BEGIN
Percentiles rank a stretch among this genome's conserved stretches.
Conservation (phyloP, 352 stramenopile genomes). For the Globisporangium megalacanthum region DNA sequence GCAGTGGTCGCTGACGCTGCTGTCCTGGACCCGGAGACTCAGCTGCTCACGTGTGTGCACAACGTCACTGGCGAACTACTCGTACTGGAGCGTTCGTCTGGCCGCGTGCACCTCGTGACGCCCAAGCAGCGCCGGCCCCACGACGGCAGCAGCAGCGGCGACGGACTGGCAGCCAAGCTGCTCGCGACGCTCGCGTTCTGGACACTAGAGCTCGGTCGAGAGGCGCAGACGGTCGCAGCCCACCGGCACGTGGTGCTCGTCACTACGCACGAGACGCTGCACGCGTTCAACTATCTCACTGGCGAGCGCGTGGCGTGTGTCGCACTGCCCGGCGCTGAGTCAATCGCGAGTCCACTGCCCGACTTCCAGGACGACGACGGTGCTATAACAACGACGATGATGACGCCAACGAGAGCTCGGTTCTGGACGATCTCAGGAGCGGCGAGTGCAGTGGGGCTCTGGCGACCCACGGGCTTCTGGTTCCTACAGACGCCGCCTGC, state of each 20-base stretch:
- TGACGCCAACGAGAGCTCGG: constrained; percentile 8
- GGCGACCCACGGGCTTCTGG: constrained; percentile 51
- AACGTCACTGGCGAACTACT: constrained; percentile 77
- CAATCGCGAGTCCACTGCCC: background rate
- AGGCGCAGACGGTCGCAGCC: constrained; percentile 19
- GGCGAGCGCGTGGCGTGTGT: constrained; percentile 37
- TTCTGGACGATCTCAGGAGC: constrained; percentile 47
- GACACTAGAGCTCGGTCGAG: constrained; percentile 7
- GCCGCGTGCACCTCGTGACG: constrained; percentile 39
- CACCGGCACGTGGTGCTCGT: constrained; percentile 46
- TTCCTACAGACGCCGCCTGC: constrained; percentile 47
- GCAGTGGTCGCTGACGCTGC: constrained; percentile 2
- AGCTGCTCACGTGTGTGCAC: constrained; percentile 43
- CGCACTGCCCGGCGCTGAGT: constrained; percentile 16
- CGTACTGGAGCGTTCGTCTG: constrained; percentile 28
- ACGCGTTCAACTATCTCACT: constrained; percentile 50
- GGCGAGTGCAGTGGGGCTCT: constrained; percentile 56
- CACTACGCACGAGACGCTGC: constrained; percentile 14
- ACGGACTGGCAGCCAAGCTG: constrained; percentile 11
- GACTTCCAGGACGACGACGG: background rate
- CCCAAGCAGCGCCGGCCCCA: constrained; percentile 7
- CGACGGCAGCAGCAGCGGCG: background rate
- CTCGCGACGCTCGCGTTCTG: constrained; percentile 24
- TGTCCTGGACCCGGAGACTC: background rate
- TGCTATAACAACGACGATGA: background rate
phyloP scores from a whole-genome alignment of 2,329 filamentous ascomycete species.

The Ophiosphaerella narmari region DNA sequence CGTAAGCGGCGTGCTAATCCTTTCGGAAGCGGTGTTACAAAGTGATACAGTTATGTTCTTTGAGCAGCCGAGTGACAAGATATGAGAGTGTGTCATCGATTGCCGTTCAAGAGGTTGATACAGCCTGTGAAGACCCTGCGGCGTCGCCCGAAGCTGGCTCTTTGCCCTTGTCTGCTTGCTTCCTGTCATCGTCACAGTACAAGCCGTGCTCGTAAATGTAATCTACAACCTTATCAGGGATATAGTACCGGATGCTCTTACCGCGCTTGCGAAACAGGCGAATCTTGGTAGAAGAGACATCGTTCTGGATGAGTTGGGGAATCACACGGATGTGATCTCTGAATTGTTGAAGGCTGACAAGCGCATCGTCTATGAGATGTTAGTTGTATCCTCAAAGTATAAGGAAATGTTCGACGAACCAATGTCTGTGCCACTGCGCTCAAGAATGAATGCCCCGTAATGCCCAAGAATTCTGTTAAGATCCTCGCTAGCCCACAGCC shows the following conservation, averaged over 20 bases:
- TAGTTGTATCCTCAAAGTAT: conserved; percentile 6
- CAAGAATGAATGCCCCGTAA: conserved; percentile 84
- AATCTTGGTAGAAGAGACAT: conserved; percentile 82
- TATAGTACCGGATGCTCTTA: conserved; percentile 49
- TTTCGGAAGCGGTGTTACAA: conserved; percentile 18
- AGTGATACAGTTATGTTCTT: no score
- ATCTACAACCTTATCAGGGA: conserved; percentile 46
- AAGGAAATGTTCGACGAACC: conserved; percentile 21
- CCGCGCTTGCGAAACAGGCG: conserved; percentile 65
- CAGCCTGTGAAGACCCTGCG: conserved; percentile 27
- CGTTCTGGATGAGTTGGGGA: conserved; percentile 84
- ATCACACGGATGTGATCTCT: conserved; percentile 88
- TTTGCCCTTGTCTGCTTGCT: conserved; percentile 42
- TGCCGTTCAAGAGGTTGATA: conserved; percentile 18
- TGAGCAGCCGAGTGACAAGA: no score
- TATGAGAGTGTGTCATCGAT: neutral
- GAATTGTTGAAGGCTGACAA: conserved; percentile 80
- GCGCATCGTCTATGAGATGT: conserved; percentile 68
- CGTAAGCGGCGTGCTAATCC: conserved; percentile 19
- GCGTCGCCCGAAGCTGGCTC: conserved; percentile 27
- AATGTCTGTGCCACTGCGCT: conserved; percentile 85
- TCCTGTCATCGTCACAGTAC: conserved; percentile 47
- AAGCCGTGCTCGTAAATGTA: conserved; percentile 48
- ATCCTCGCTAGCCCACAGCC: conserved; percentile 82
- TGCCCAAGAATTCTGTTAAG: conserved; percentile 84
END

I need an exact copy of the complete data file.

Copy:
Percentiles rank a stretch among this genome's conserved stretches.
Conservation (phyloP, 352 stramenopile genomes). For the Globisporangium megalacanthum region DNA sequence GCAGTGGTCGCTGACGCTGCTGTCCTGGACCCGGAGACTCAGCTGCTCACGTGTGTGCACAACGTCACTGGCGAACTACTCGTACTGGAGCGTTCGTCTGGCCGCGTGCACCTCGTGACGCCCAAGCAGCGCCGGCCCCACGACGGCAGCAGCAGCGGCGACGGACTGGCAGCCAAGCTGCTCGCGACGCTCGCGTTCTGGACACTAGAGCTCGGTCGAGAGGCGCAGACGGTCGCAGCCCACCGGCACGTGGTGCTCGTCACTACGCACGAGACGCTGCACGCGTTCAACTATCTCACTGGCGAGCGCGTGGCGTGTGTCGCACTGCCCGGCGCTGAGTCAATCGCGAGTCCACTGCCCGACTTCCAGGACGACGACGGTGCTATAACAACGACGATGATGACGCCAACGAGAGCTCGGTTCTGGACGATCTCAGGAGCGGCGAGTGCAGTGGGGCTCTGGCGACCCACGGGCTTCTGGTTCCTACAGACGCCGCCTGC, state of each 20-base stretch:
- TGACGCCAACGAGAGCTCGG: constrained; percentile 8
- GGCGACCCACGGGCTTCTGG: constrained; percentile 51
- AACGTCACTGGCGAACTACT: constrained; percentile 77
- CAATCGCGAGTCCACTGCCC: background rate
- AGGCGCAGACGGTCGCAGCC: constrained; percentile 19
- GGCGAGCGCGTGGCGTGTGT: constrained; percentile 37
- TTCTGGACGATCTCAGGAGC: constrained; percentile 47
- GACACTAGAGCTCGGTCGAG: constrained; percentile 7
- GCCGCGTGCACCTCGTGACG: constrained; percentile 39
- CACCGGCACGTGGTGCTCGT: constrained; percentile 46
- TTCCTACAGACGCCGCCTGC: constrained; percentile 47
- GCAGTGGTCGCTGACGCTGC: constrained; percentile 2
- AGCTGCTCACGTGTGTGCAC: constrained; percentile 43
- CGCACTGCCCGGCGCTGAGT: constrained; percentile 16
- CGTACTGGAGCGTTCGTCTG: constrained; percentile 28
- ACGCGTTCAACTATCTCACT: constrained; percentile 50
- GGCGAGTGCAGTGGGGCTCT: constrained; percentile 56
- CACTACGCACGAGACGCTGC: constrained; percentile 14
- ACGGACTGGCAGCCAAGCTG: constrained; percentile 11
- GACTTCCAGGACGACGACGG: background rate
- CCCAAGCAGCGCCGGCCCCA: constrained; percentile 7
- CGACGGCAGCAGCAGCGGCG: background rate
- CTCGCGACGCTCGCGTTCTG: constrained; percentile 24
- TGTCCTGGACCCGGAGACTC: background rate
- TGCTATAACAACGACGATGA: background rate
phyloP scores from a whole-genome alignment of 2,329 filamentous ascomycete species.

The Ophiosphaerella narmari region DNA sequence CGTAAGCGGCGTGCTAATCCTTTCGGAAGCGGTGTTACAAAGTGATACAGTTATGTTCTTTGAGCAGCCGAGTGACAAGATATGAGAGTGTGTCATCGATTGCCGTTCAAGAGGTTGATACAGCCTGTGAAGACCCTGCGGCGTCGCCCGAAGCTGGCTCTTTGCCCTTGTCTGCTTGCTTCCTGTCATCGTCACAGTACAAGCCGTGCTCGTAAATGTAATCTACAACCTTATCAGGGATATAGTACCGGATGCTCTTACCGCGCTTGCGAAACAGGCGAATCTTGGTAGAAGAGACATCGTTCTGGATGAGTTGGGGAATCACACGGATGTGATCTCTGAATTGTTGAAGGCTGACAAGCGCATCGTCTATGAGATGTTAGTTGTATCCTCAAAGTATAAGGAAATGTTCGACGAACCAATGTCTGTGCCACTGCGCTCAAGAATGAATGCCCCGTAATGCCCAAGAATTCTGTTAAGATCCTCGCTAGCCCACAGCC shows the following conservation, averaged over 20 bases:
- TAGTTGTATCCTCAAAGTAT: conserved; percentile 6
- CAAGAATGAATGCCCCGTAA: conserved; percentile 84
- AATCTTGGTAGAAGAGACAT: conserved; percentile 82
- TATAGTACCGGATGCTCTTA: conserved; percentile 49
- TTTCGGAAGCGGTGTTACAA: conserved; percentile 18
- AGTGATACAGTTATGTTCTT: no score
- ATCTACAACCTTATCAGGGA: conserved; percentile 46
- AAGGAAATGTTCGACGAACC: conserved; percentile 21
- CCGCGCTTGCGAAACAGGCG: conserved; percentile 65
- CAGCCTGTGAAGACCCTGCG: conserved; percentile 27
- CGTTCTGGATGAGTTGGGGA: conserved; percentile 84
- ATCACACGGATGTGATCTCT: conserved; percentile 88
- TTTGCCCTTGTCTGCTTGCT: conserved; percentile 42
- TGCCGTTCAAGAGGTTGATA: conserved; percentile 18
- TGAGCAGCCGAGTGACAAGA: no score
- TATGAGAGTGTGTCATCGAT: neutral
- GAATTGTTGAAGGCTGACAA: conserved; percentile 80
- GCGCATCGTCTATGAGATGT: conserved; percentile 68
- CGTAAGCGGCGTGCTAATCC: conserved; percentile 19
- GCGTCGCCCGAAGCTGGCTC: conserved; percentile 27
- AATGTCTGTGCCACTGCGCT: conserved; percentile 85
- TCCTGTCATCGTCACAGTAC: conserved; percentile 47
- AAGCCGTGCTCGTAAATGTA: conserved; percentile 48
- ATCCTCGCTAGCCCACAGCC: conserved; percentile 82
- TGCCCAAGAATTCTGTTAAG: conserved; percentile 84